• Universal health precautions such as hand-washing and wearing personal protective equipment (PPE) are important for preventing exposure to infections, blood borne pathogens and diseases such as AIDS, hepatitis B and hepatitis C. Firefighters are often exposed to blood when rescuing fire or accident victims and need protection.

  • "Working-alone" procedures - especially those that ensure that no one works alone - give firefighters the assurance that a co-worker will always be on-hand in case of danger.

  • Working a reasonable shift schedule and getting plenty of rest are necessary for firefighters to be strong, quick and alert in the face of danger.

  • After a particularly traumatic event, some find it helpful to conduct debriefing sessions to address the emotional stress that firefighters experience on the job.

These and other safe work practices and precautions can save lives. We need and appreciate firefighters, and in honour of Fire Safety Month we remind them and their employers that just as firefighters protect the public, they must be protected as well.

Partner News
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Canada on the Move

If you're ever wondering what steps are being taken to advance research in the area of fitness and the prevention of obesity, the answer is "yours." A bold new initiative is taking your steps and adding them to a national tally, which the Canadian Institutes of Health Research (CIHR) and its Institute of Nutrition, Metabolism and Diabetes (INMD) are using to measure the effectiveness of pedometers as a fitness motivator.

This unique research project is not asking you to donate money. It's asking you to donate your steps. Canadians are encouraged to log onto the Canada on the Move website, register with the program, and regularly report their walking steps with or without the use of a pedometer.

A pedometer, or step counter, is a simple device that can be clipped onto a waistband or belt so the movement associated with each step is counted. As of early October 2004, Canadians had already "donated" more than 466,588,737 steps! If there's success in numbers, this is a project that promises to succeed in leaps and bounds.

Under a strategic funding initiative announced in 2002, INMD has set aside over $3 million annually to fund research projects aimed at the growing epidemic of obesity in Canada. The Institute takes the view that obesity can only be addressed if health research programs encompass all aspects of obesity and healthy body weight, including social, economic and environmental factors that contribute to its growing incidence.

Recent studies show that between 1981 and 1996, the numbers of Canadians who would be classed as either overweight or obese increased from 48 to 57 percent among men and from 30 to 35 percent among women. Medical practitioners and researchers use the Body Mass Index (BMI) to classify weight. A BMI between 20 and 25 is considered a healthy body weight. A BMI of 25 to 29 is considered overweight, and a BMI of 30 or more puts a person in the obese category.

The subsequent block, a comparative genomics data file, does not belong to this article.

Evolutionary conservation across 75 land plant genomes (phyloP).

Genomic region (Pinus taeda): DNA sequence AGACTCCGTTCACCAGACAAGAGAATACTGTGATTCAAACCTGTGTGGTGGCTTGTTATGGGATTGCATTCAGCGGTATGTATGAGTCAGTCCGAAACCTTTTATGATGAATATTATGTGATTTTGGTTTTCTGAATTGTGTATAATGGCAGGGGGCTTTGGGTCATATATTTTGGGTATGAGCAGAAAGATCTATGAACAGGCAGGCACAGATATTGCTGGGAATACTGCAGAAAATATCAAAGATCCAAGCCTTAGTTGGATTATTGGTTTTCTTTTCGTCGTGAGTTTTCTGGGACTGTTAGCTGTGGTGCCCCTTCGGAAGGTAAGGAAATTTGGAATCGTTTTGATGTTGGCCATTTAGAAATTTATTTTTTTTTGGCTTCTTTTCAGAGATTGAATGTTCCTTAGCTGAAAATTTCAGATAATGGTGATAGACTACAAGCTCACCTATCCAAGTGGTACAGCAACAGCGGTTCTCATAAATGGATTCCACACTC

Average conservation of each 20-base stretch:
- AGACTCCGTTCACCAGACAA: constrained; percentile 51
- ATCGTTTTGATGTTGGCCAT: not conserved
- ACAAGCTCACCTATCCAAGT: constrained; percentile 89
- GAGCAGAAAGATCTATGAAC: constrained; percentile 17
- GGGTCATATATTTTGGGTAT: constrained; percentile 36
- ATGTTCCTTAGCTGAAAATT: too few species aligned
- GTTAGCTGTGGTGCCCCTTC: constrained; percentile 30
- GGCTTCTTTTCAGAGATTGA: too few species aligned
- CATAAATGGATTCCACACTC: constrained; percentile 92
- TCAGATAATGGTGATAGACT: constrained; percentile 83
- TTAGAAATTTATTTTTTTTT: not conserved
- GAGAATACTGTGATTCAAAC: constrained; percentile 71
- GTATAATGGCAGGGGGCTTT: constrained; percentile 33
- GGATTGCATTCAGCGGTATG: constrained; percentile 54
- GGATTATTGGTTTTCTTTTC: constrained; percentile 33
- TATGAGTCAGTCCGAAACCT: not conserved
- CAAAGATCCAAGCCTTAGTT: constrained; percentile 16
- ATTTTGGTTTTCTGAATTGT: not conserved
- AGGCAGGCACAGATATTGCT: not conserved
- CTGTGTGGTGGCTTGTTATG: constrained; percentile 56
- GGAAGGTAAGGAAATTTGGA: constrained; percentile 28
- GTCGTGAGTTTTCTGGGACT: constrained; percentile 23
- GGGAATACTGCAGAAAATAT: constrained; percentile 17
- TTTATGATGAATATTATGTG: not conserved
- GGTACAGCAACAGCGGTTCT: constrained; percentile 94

For many people, walking is one of the easiest ways to be more physically active. It has been shown that moderate forms of exercise, such as brisk walking for 30 to 60 minutes a day, can have significant physical and mental health benefits. Walking is affordable, safe for most people and can be easily worked into people's daily life. Canadians are being asked to provide information about their participation in physical activity that will be used to understand more about what would help make a more active Canada.

The federal government is optimistic that Canada on the Move will ultimately increase the public's understanding the issue of obesity and how to treat or prevent it. CIHR and INMD are committed to sharing the research findings with the public and with health care practitioners.

The more people who track their walking, running or blading steps and donate them to the site, the more researchers will learn about who uses pedometers, physical activity levels, weight control and what motivates people to stick with a healthy lifestyle. So sign up and get moving!

CCOHS News
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Workplace Health Database an Information Treasure Trove

Public health professionals, occupational health nurses, managers, or anyone involved with designing and implementing health programs now have a rich bibliographical resource at their disposal. The Canadian Centre for Occupational Health and Safety (CCOHS) recently made a new comprehensive database - a virtual treasure trove of workplace health resources - available on CCOHS' Web Information Service.

The Workplace Health Promotion Resources database was developed out of a research project undertaken by The Health Communication Unit (THCU) at the Centre for Health Promotion, University of Toronto.

The Health Communication Unit (THCU) at the Centre for Health Promotion is one of 22 members of the Ontario Health Promotion Resource System (OHPRS) funded by Health Promotion & Wellness, Ontario Ministry of Health and Long Term Care to increase the capability of health promotion practitioners to effectively promote health in Ontario communities.

From 2001-2003 THCU was directed to work toward increasing the capacity of health promotion practitioners working in comprehensive workplace health promotion. Through the THCU's Workplace Health Promotion project, an extensive bibliography was compiled with almost 900 references to documents and websites relating to workplace health, including workplace health programs, evaluations, comprehensive literature reviews, and materials suitable for distribution to employees in the workplace.

CCOHS made the Workplace Health Promotion Resources database available on the CCOHS website free of charge to provide access for a wider audience to this unique collection of workplace health materials. With workplace health becoming an increasingly important issue this database will be of interest to those interested in the theoretical and applied aspects of workplace health promotion. It may be of particular interest to public health professionals, occupational health nurses, managers, and individuals involved with program design and implementation.

There is a link to the search box for the Workplace Health Promotion Resources database on the CCOHS Web Information Service (WIS) home page under Additional Resources, Specialized Databases.